Used for Gingival Anesthesia in Children: DISCUSSION

In: Anesthesia

11 Nov 2009

Used for Gingival Anesthesia in Children DISCUSSION

The DP is not recommended by the manufacturer for use in children younger than 12 years, since the clinical trials have not been performed for children. The DP contained 46.1 mg of lidocaine, which is the equivalent to the amount of lidocaine found in 1.28 cartridges of 2% lidocaine with 1:100,000 epinephrine. The peak lidocaine plasma level for a 15-minute application period is 16-22 ng/mL, which is about one tenth of the peak lidocaine plasma level for an injection of 1 carpule of 2% lidocaine with 1:100,000 epinephrine. Therefore, the DP was determined to have very low toxicity. Based on these pharmacologic data, it was determined that the DP would be safe to use in children.

The decision to use half the DP was based on the assumption that half the DP was long enough to cover the gingival area subjected to the rubber dam clamp. According to the product literature, 20% benzocaine should be applied for 20-30 seconds to be effective. Since the swab was alternated between the facial and lingual gingival tissue for 1 minute, the topical anesthetic was presumed to be as effective as if a full swab had been used for 1 minute. It is possible that half the DP and topical anesthetic were less effective than if a full DP or a full swab was used. Since both the DP and topical anesthetic may have been less effective, the overall results might not have changed.
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Generally, enameloplasty is not a painful procedure, but some patients complain that it is painful. The reason that enameloplasty was analyzed was to determine whether it was a confounding variable, which could potentially affect the patient’s pain scores.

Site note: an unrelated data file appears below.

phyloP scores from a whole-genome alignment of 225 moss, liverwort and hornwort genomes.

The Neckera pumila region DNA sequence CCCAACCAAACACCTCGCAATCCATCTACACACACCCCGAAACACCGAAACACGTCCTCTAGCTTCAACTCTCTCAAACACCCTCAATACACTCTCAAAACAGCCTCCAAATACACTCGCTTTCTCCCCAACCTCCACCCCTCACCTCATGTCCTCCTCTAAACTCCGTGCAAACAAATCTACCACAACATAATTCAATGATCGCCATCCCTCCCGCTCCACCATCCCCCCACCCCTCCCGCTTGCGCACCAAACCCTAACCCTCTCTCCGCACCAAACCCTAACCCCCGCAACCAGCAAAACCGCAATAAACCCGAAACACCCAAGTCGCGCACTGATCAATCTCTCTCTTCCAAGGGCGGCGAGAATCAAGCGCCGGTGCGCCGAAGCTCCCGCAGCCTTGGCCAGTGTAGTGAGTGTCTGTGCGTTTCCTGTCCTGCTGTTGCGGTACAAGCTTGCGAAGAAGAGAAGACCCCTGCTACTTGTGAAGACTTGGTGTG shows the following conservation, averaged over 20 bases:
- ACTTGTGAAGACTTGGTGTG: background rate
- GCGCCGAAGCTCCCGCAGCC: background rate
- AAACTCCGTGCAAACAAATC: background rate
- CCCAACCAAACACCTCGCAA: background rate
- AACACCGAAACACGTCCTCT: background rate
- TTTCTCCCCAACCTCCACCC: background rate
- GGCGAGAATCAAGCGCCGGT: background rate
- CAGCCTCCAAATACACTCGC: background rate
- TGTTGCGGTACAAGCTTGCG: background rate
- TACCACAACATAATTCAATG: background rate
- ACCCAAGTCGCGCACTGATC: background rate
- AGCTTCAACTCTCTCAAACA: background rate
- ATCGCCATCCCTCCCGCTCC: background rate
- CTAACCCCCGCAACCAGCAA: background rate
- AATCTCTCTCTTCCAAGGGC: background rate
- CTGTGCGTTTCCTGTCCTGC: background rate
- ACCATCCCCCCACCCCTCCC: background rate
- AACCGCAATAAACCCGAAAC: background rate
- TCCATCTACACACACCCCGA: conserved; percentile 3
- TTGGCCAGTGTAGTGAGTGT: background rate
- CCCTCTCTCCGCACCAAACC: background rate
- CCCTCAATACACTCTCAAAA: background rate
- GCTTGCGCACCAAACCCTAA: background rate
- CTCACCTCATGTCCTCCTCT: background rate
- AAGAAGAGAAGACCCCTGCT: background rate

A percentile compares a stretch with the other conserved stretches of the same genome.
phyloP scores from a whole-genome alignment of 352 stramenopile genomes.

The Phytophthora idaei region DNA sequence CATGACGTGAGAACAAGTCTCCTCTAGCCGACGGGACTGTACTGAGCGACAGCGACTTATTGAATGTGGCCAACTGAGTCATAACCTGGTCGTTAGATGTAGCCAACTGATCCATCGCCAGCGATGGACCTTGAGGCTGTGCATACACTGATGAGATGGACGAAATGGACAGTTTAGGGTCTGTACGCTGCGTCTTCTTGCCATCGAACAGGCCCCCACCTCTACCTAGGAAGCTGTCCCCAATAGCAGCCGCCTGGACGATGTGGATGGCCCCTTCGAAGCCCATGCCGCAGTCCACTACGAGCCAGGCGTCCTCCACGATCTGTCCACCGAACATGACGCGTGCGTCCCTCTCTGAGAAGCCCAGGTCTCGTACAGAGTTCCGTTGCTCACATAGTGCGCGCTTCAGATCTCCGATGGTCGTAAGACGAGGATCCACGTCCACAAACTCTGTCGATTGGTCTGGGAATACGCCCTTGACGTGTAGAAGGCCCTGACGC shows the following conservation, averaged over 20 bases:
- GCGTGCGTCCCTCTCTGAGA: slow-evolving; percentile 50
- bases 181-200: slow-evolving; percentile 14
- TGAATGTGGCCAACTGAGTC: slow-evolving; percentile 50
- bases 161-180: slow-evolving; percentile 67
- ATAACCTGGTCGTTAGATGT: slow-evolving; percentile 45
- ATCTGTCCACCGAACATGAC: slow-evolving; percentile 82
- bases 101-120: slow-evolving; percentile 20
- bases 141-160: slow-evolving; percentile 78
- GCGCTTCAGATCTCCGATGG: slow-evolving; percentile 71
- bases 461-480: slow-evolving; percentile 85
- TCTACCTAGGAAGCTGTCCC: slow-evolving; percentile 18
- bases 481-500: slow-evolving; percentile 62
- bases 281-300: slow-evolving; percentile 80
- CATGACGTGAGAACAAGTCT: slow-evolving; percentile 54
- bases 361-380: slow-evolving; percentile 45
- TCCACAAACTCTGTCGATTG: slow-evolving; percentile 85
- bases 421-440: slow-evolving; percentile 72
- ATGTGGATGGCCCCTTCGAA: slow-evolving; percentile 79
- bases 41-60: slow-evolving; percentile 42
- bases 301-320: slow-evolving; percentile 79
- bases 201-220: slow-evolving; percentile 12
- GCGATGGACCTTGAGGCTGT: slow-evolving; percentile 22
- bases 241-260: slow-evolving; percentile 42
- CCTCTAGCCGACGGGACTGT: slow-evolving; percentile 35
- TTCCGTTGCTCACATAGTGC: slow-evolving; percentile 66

The average per-child fraction of DPs that adhered for 5 minutes to the oral mucosa was 29.7%. An interesting finding was that the DP tended to adhere to the oral mucosa more with increased age in girls, but there was no such relationship in boys (Figure 4). None of the other studies that evaluated the DP mentioned the adherence problem of the DP to the oral mucosa. A potential explanation of the variation may relate to salivary flow. Several studies have found that males have higher salivary flow rates than females. The salivary flow rates in both males and females increase with age. The sex difference in salivary flow rates has been observed in children and adults. The fact that females have lower salivary flow rates may be part of the reason that the DP adhered better in girls in our study.
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Figure 4. Displaced nonadhesive patch

Figure 4. Displaced nonadhesive patch.

There was some tendency for the VAS scores to cluster around the faces on the pain scale slide rule. The first cluster (36 scores) was around the first happy face on the left, which covered VAS scores of 2.5-13. The second cluster (38 scores) was around the second happy face, which covered VAS scores of 24-33.5. The third cluster (14 scores) was around the face in the middle, which covered VAS scores of 45-55. The fourth cluster (8 scores) was around the first sad face, which covered VAS scores of 66-76. The rest of the data were scattered before and between all these clusters, with 52 scores falling between the clusters described herein. Most subjects experienced mild pain.

The pain scores showed that the DP was not superior to the topical anesthetic swab. A post hoc power computation, made using the data from this study, indicated that the study had 90% power to find a difference of 9 mm on the 100-mm scale. Thus, it is highly unlikely that the DP and the topical anesthetic swab differ by even this amount. These findings do not agree with the 2 studies that compared the DP with the topical anesthetic swab. The pain scores in the study by Kreider et al did not show significant results. Kreider et al found a significant decrease in pain sounds when the DP was used, where sounds were measured by applying the Sounds, Eyes, and Motor Scale to the patients’ videotaped be havior. A possible explanation for the difference in results may be related to the longer application period for the DP used in the study by Kreider et al. A better correlation between behaviors may have been observed if the sessions were evaluated from a videotape and if the same behavior rating scale was used. Carr and Hor-ton found that the DP was highly effective for needle-sticks and equally effective for scaling and root planing when compared with the topical anesthetic swab. The treatment application period was not given for the Carr and Horton study, but a longer application period may be the reason for the difference in results.